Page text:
Thursday, November 8, 2018

A young gay man confronts conversion therapy

Lucas Hedges shines as a young man caught between his family and his sexual identity.

The skills of Lucas Hedges are on display in three highly anticipated fall movies: Mid-90s, Boy Erased and Ben is Back. In Boy Erased, the second of these movies to reach the nation's screens, Hedges plays Jared, a young gay man whose religious parents send him to conversion therapy. In Ben is Back, due in December, Hedges portrays a drug-addicted kid whose mother (Julia Roberts) desperately wants to get him off his self-destructive path.

Although his role in the skateboard movie Mid90s is a small one, Hedges -- nominated in 2016 for a best-supporting actor Oscar for Manchester by the Sea -- clearly is having a moment. He deserves it: He should be contributing to movies for a long time.

Boy Erased casts Hedges as the intriguingly conflicted Jared Eamons, a character who can't reconcile his desire to be a normal kid with this sexual inclinations. Sensitive and vulnerable, Hedges never loses touch with the essence of Jared's character: He's a kid who wants to please by doing the right thing.

Jared has been brought up in a fundamentalist Christian environment by his homemaking mother (Nicole Kidman) and his pastor father (Russell Crowe). Unrebellious by nature, Jared takes his faith background seriously.

Boy Erased focuses on what happens when Jared's parents learn that he might be gay and send him to Christian conversion therapy, something he initially approaches with the hope that it will work. Jared wants to be "cured" and he harbors no apparent ill will toward his parents.

Based on a memoir by Gerard Conley -- the model for Jared -- Boy Erased spends much of its time following Jared through conversion therapy where he's guided by Victor Sykes (Joel Edgerton). Part cheerleader and part disciplinarian, Sykes bases his actions on the notion that gayness is a choice that can be unchosen with hard work and rigorous applications of faith.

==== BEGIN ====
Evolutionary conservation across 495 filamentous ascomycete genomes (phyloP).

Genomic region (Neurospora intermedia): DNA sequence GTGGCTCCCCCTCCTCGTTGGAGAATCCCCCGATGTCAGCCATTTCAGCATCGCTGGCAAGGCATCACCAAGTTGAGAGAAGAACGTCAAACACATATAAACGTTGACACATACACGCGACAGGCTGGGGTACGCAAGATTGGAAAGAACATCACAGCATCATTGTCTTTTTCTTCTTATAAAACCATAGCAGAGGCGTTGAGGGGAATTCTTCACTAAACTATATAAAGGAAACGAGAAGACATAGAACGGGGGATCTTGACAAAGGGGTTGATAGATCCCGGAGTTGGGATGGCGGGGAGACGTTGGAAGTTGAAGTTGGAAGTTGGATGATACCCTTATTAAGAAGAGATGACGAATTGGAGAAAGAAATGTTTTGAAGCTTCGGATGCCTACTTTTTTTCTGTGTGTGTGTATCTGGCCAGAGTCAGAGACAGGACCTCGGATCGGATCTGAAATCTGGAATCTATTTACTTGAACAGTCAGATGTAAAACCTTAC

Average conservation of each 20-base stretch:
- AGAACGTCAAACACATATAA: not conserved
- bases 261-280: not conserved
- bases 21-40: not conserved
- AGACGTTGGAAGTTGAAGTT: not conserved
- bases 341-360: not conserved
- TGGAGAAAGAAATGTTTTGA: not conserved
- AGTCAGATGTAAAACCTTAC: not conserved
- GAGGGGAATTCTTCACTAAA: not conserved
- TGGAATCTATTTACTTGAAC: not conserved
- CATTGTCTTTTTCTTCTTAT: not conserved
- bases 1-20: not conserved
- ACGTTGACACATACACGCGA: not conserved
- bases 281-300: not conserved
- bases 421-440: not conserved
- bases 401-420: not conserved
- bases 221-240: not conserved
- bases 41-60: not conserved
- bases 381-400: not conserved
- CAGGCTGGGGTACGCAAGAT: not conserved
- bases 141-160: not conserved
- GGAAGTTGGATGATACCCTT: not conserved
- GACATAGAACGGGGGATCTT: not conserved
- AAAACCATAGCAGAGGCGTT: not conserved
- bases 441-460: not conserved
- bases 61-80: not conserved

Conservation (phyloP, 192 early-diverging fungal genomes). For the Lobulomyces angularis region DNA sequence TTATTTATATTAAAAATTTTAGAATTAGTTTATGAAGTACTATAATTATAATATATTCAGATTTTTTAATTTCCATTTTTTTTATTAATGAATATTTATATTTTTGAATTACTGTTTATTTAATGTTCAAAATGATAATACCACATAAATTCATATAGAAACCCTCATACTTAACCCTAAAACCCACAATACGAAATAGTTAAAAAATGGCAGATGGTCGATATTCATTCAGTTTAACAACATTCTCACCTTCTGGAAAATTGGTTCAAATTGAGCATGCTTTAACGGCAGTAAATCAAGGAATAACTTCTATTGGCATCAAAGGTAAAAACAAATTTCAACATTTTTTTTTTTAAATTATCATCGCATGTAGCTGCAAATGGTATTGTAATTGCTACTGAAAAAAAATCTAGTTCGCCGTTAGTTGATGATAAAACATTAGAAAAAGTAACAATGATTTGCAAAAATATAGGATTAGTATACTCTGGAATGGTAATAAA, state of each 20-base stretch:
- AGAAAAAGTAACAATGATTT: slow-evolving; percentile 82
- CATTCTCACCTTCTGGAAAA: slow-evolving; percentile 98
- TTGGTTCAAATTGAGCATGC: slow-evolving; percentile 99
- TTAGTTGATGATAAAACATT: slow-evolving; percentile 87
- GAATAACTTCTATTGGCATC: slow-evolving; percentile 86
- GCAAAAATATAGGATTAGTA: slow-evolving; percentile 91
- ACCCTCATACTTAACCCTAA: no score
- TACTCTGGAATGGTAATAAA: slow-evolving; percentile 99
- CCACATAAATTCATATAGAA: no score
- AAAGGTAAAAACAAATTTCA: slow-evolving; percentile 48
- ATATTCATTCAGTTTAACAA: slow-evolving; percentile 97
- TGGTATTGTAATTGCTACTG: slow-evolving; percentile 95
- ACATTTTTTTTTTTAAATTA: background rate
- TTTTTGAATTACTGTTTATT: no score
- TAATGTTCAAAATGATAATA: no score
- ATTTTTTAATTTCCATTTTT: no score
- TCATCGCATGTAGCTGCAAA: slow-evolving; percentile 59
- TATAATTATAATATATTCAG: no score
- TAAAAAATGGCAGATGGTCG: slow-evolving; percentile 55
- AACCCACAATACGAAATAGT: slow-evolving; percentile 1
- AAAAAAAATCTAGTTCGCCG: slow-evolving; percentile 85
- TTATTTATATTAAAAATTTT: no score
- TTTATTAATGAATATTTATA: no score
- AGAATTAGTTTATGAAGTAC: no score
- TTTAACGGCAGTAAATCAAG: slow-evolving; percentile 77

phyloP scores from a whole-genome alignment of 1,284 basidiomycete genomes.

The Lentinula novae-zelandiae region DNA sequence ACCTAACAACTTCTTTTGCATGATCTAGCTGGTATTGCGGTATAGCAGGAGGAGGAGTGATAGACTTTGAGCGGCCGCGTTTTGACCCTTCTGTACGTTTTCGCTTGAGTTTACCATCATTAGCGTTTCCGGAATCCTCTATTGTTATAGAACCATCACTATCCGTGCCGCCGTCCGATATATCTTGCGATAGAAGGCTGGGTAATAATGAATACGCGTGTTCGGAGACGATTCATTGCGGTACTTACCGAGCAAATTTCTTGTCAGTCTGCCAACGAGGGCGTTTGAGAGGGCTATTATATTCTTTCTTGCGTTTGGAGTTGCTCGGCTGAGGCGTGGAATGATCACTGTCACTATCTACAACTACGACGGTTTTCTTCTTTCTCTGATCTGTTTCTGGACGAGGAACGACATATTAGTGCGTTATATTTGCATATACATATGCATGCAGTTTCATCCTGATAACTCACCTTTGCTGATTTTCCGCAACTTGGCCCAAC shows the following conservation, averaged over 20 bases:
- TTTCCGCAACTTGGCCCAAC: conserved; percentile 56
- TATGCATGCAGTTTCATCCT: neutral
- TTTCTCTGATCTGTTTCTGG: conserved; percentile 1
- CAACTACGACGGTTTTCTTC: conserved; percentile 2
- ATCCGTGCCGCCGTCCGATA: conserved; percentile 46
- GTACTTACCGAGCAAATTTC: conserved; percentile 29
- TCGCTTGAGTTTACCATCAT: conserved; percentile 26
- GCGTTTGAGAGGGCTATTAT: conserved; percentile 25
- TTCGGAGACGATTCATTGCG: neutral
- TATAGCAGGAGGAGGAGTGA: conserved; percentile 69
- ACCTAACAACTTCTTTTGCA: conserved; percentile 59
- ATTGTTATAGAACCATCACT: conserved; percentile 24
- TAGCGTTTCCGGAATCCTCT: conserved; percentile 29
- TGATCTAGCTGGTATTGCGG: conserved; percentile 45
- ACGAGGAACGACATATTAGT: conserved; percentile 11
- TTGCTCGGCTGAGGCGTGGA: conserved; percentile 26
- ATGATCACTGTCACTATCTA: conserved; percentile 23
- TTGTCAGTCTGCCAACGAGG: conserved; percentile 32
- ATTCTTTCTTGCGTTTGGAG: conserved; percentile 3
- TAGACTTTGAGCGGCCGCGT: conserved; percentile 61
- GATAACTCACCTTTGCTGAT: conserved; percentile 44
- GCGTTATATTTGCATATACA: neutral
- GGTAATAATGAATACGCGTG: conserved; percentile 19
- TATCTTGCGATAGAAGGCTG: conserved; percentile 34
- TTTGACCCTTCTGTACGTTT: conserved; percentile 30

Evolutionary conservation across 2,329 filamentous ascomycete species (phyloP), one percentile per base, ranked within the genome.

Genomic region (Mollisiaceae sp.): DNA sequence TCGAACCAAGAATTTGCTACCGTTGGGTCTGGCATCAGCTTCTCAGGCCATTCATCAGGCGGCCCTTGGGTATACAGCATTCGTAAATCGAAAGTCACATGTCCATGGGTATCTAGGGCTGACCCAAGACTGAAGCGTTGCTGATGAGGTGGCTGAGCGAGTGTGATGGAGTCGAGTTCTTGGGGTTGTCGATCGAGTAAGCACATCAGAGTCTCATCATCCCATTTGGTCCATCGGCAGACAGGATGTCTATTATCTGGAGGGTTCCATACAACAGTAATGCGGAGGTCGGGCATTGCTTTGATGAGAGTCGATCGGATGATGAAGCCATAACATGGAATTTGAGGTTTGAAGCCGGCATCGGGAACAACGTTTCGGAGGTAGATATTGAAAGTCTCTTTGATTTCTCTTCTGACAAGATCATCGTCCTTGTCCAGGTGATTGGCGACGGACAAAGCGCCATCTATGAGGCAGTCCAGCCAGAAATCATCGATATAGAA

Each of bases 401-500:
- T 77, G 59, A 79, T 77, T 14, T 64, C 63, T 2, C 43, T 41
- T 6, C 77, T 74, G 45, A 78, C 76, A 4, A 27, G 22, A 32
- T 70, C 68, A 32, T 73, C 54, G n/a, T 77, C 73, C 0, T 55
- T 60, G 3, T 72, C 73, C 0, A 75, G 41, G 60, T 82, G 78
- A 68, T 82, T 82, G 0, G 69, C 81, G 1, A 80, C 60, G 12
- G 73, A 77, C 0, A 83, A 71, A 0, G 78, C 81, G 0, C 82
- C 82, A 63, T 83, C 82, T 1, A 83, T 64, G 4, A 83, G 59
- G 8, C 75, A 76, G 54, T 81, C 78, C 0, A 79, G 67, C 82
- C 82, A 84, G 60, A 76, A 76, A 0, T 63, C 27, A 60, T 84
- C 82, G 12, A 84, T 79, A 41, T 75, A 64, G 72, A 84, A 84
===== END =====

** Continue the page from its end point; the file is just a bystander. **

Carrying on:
Sykes is assisted by Brandon (Flea), a guy who approaches his job as if he's a drill sergeant charged with yelling the gay out of the young people who find themselves in this program.

During Jared's conversion therapy, he stays in a motel with his mother, who offers support and who watches the impact the "therapy" has on Jared.

The movie, which marks Edgerton's second directorial effort after 2015's The Gift, doesn't spend a lot of time on the other young people who have been sent to Love in Action, the program in which Jared has been enrolled. Troye Sivan plays a curly headed blonde who tells Jared that he should fake his conversion, get out of Love in Action in one piece and then decide how he wants to live. Britton Sear appears as Cameron, a kid with no ability to articulate what he's going through.

For all of its sincerity in trying to deal with the devastating impact such therapy can have on young people, the movie's most interesting and vividly drawn characters are pushed to the periphery: As Jared's mother, Kidman backs her husband in his faith decisions; she's spent her life as a supporting player in her husband's drama. Gradually, she begins to understand that her heart has room in it for two loves: God and her son.

Crowe receives less screen time but wastes none of it. A Baptist pastor who also owns a Ford dealership, Crowe's Marshall Eamons can't break through the boundaries that have defined his life. When he tells his son that he can't live in his house as a gay man, he's not threatening, he's simply stating what he sees as a bedrock fact of his existence.

Crowe has a strong final scene with Hedges that wisely refuses to resolve this difficult father/son relationship.

Boy Erased isn't the first movie this year to deal with conversion therapy. This summer saw the release of The Miseducation of Cameron Post, which starred Chloe Grace Moretz as a young woman pushed into a program like the one in which Jared finds himself. That movie focused on the way Moretz's rebellious character found kindred spirits to help her survive brainwashing by people who present a friendlier front than those in Boy Erased.

Though quite different in their style and tone, both movies are credible -- if unexceptional -- dramas. The path through conversion therapy offers few surprises. Still, a high-powered cast adds distinction to Boy Erased. Kidman and Crowe do memorable work and Lucas adds another strong performance to his already impressive resume.

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